her and undid the collar of her cloak, which I had not touched,
and took something from her neck swiftly, and yet I,
who was holding the torch, saw that it was a necklace of blue
stones and green, with gold between--Yea, dear Champion,
like unto thine as one peascod is to another," quoth she.
And therewith the distressfulness of her face which had worn Ralph's
heart while she had been telling her tale changed, and she came,
as it were, into her new life and the love of him again, and she
kissed him and laid her cheek to his and he kissed her mouth.
And then she fetched a sigh, and began with her story again.
"My mistress took the necklace and put it in her pouch,
and said as to herself: 'Here, then, is another seeker
who hath not found, unless one should dig a pit for her here
when the thaw comes, and call it the Well at the World's End:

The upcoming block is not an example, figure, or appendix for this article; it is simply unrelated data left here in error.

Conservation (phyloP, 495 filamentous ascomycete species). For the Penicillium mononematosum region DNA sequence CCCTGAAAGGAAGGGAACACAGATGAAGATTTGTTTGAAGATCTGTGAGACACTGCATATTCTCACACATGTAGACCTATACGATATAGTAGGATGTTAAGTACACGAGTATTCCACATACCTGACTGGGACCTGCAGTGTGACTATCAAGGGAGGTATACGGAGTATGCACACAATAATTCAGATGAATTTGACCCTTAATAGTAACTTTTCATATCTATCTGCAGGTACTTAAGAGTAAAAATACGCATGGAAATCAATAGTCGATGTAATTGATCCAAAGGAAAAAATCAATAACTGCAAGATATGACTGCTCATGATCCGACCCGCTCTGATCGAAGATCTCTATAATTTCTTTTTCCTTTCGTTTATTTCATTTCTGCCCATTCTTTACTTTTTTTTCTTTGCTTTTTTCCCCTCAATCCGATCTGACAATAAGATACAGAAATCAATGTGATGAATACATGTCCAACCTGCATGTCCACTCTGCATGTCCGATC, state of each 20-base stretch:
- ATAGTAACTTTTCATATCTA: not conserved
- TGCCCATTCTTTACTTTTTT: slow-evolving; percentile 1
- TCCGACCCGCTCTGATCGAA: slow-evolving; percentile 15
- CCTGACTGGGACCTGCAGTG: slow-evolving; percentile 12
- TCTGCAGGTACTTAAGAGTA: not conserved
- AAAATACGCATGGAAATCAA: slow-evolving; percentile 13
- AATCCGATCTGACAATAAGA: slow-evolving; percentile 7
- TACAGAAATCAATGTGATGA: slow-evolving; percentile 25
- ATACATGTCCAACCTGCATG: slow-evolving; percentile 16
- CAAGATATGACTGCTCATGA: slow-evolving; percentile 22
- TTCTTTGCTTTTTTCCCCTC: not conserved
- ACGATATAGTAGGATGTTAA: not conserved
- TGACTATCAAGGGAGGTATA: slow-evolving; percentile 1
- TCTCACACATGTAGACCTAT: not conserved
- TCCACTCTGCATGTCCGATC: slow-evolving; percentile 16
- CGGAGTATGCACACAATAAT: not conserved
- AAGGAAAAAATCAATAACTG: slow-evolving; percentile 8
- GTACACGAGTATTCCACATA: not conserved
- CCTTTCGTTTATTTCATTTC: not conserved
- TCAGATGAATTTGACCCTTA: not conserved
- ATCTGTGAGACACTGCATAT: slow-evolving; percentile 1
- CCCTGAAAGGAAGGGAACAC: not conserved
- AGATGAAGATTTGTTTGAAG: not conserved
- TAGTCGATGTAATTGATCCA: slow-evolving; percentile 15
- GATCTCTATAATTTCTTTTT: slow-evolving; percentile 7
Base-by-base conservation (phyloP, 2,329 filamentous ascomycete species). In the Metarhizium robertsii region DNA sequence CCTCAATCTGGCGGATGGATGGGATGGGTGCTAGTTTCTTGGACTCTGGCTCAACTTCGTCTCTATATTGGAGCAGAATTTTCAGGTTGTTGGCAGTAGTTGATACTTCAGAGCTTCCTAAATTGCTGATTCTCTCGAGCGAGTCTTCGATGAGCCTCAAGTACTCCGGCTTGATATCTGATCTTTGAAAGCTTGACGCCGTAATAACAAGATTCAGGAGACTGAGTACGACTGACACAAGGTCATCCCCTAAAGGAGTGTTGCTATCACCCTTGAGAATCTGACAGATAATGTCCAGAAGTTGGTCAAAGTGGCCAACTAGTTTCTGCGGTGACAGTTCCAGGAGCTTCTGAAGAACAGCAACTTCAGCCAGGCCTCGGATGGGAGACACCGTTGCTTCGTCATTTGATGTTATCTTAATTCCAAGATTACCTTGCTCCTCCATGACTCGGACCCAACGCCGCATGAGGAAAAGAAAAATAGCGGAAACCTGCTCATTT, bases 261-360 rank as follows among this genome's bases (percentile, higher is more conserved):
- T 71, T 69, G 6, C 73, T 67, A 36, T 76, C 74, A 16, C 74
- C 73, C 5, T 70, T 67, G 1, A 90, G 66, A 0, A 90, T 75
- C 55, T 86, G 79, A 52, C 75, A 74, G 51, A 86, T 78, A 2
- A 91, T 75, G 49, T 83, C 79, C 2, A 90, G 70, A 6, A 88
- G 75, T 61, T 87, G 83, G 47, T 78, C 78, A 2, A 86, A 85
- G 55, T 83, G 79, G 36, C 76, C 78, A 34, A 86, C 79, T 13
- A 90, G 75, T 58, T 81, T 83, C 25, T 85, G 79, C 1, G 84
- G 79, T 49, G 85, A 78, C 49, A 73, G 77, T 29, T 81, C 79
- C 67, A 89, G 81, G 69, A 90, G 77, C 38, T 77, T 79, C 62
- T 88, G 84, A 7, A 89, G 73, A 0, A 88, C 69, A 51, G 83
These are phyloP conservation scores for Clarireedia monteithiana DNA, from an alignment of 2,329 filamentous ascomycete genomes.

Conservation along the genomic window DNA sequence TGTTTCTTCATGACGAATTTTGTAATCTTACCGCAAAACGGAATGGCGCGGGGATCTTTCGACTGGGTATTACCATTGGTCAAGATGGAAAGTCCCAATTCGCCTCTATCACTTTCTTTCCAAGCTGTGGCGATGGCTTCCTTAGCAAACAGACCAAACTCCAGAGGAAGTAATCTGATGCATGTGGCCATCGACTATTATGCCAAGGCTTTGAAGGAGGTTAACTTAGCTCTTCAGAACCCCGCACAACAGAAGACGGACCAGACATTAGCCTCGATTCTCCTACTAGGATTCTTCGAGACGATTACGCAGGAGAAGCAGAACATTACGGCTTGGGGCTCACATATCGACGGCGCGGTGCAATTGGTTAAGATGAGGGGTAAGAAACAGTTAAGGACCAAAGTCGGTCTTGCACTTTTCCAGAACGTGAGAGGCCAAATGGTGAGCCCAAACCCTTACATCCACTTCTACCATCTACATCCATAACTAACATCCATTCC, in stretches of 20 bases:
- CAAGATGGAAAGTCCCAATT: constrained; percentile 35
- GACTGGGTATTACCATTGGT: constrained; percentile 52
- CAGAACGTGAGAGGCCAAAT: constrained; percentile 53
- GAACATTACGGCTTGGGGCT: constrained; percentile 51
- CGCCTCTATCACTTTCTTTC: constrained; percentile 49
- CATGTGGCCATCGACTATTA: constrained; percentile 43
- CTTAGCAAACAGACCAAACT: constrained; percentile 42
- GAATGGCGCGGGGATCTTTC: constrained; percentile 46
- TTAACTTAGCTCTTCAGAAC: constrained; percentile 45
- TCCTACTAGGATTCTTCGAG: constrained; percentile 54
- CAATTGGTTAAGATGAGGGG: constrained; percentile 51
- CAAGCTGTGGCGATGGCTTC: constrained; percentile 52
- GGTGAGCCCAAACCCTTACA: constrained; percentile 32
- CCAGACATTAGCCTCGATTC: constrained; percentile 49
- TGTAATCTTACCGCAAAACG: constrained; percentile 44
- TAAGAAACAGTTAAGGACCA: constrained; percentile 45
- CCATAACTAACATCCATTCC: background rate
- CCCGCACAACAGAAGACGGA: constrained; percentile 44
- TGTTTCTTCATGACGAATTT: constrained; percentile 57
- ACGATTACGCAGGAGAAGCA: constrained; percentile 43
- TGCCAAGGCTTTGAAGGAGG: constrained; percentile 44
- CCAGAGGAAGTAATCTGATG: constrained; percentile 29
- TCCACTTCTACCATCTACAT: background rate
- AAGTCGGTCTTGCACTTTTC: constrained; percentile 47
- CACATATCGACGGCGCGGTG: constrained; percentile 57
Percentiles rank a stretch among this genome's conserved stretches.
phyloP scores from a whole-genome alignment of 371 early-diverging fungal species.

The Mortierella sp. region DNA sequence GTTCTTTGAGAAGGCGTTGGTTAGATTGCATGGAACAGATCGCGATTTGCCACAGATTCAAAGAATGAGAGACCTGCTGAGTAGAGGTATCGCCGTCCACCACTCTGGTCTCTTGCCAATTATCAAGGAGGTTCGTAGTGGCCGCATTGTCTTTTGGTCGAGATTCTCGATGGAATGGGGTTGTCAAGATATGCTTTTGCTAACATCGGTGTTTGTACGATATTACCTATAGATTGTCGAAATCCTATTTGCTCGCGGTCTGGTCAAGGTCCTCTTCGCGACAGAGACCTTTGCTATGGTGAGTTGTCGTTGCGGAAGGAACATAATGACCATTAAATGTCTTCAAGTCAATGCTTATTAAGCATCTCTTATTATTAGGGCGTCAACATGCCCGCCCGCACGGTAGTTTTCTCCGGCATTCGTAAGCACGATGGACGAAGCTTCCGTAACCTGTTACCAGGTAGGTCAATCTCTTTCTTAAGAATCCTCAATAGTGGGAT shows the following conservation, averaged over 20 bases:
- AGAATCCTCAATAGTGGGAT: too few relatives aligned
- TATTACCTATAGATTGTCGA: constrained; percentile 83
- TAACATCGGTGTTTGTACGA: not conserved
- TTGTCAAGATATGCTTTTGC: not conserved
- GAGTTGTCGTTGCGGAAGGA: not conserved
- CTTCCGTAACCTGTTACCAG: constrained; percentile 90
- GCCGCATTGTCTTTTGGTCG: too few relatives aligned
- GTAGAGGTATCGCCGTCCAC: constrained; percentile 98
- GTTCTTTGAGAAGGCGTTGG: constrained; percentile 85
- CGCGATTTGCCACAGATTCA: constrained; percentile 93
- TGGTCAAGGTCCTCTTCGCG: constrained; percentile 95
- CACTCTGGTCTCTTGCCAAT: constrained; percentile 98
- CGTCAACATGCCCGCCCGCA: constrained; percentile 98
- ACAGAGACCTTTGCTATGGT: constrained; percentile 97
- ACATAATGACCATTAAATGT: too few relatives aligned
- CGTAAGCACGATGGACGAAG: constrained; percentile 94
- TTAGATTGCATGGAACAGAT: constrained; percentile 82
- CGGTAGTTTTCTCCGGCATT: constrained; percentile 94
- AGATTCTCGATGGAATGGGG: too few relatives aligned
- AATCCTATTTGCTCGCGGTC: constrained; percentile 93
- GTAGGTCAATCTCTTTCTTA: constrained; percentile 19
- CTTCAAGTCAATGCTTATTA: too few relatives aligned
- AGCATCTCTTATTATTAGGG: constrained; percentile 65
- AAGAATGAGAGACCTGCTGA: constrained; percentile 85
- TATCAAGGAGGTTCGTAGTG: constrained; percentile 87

belike it will be for her as helpful as the real one.'
Then she turned to me and said: 'Do thou with the rest what
thou wilt,' and therewith she went back hastily to the house.
But as for me, I went back also, and found a pick and a mattock
in the goat-house, and came back in the moonlight and scraped
the snow away, and dug a pit, and buried the poor damsel there
with all her gear.
"Wore the winter thence with naught that I need tell of,
only I thought much of the words that my mistress had spoken.
Spring came and went, and summer also, well nigh tidingless.
But one day as I drave the goats from our house there came
from the wood four men, a-horseback and weaponed, but so covered
with their armour that I might see little of their faces.